Because the capacity of fiber optics is so immense, there will be no need to establish elaborate regulations to determine who will have access to channels: There can be enough capacity for everyone. Instead of having to run a second wire into the home to provide cable TV services, fiber optics offer the chance to simply replace the existing telephone link, creating a single, economical information pipeline into every home and office. And because fiber optics can be readily integrated into the existing telephone system, they will eventually be far cheaper than any copper-cable alternative, because fiber optics produce more communications at a lower unit price.

Advanced communications services are not just another element in this game. They are the game. Whether it's the president being able to punch a button and have instantaneous desk-to-desk videoconferences with his cabinet, the linking of networks of personal computers, electronic mail, banking and shopping, or "dialing up" a particular episode of Family Feud, fiber optics can deliver the broad spectrum of current and future communications services.

Scientists at Bell Labs already know how to "download" digital movies, in high-speed bursts of data, into memory units on TV sets. The Japanese are already building fiber-optic systems in cities. The French plan national deployment of optic systems within this decade. MCI, the long-distance telecommunications company, has just placed a $50- to $100 million order for 62,000 miles of fiber optics. The Defense Department is being given fits by the prospect of Electro-Magnetic Pulse (EMP) damage to national communications in the event of nuclear war; fiber-optics systems are virtually immune to EMP and highly resistant to hostile wiretaps. Its time for Washington to get a truly capable fiber optics network.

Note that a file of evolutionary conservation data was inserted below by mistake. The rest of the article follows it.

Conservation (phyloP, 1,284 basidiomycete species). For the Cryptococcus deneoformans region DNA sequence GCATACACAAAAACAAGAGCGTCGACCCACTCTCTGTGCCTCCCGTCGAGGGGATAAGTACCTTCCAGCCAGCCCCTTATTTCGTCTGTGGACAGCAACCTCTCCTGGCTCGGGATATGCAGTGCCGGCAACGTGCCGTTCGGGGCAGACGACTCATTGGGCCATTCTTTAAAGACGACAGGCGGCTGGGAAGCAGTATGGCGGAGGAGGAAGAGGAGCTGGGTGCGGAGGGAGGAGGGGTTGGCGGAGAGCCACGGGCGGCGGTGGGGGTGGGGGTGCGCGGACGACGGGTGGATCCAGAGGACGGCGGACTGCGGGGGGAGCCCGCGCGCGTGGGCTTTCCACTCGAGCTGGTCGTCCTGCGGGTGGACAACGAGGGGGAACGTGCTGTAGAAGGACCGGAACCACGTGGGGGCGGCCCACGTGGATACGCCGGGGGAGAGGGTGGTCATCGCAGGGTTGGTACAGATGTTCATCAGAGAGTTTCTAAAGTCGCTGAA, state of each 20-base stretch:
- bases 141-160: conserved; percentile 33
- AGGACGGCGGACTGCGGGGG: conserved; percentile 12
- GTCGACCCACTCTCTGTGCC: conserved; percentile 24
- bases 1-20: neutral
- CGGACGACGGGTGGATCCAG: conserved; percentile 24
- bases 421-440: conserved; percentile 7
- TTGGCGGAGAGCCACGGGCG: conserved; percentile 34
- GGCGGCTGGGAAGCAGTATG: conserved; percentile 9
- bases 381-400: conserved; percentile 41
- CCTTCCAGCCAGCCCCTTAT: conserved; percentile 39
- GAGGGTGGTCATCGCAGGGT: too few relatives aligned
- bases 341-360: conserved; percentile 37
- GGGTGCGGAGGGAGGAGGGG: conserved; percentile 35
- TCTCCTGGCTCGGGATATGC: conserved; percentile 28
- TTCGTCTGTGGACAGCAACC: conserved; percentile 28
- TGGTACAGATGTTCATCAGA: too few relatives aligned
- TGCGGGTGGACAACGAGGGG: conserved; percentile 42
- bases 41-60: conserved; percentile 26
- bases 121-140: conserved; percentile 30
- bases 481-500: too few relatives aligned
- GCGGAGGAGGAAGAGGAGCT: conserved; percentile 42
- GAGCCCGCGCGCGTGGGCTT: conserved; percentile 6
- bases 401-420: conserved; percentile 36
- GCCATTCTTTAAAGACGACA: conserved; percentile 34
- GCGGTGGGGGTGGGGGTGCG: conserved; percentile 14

This, however, will require a willingness to make new kinds of political, economic and financial arrangements. Although the idea might seem unfashionable, the best way to get such a network constructed would be to give theejob to the telephone company -- in this case the AT&T-divested C&P Telephone Co. The system could then be properly integrated into the existing communications system and regulated as a common carrier, with access available to all on a non-discriminatory basis. Although this approach may produce less pork on which District politicians could feast, there seems little doubt that the public would be well served by such a regulatory and operational structure.

It's not really a hardship if Washington decides to wait a little longer for cable. Even if the D.C. government gave the green light to an operator tomorrow, which it won't, most of Washington wouldn't see cable service until around 1986. Based on European, Japanese and experimental U.S. work, construction of a national capital optic system could commence within two years.

It would assuredly be a special disaster for the District of Columbia to ignore the necessity for planning a versatile communications system designed with the needs of the future in mind. This city, more than any other in the United States, and probably in the world, has an economy based on information. To stay on the cutting edge, the nation's capital must have communications second to none. Washington is missing little without cable TV. If the city can have the patience to wait a little longer, it can have something better.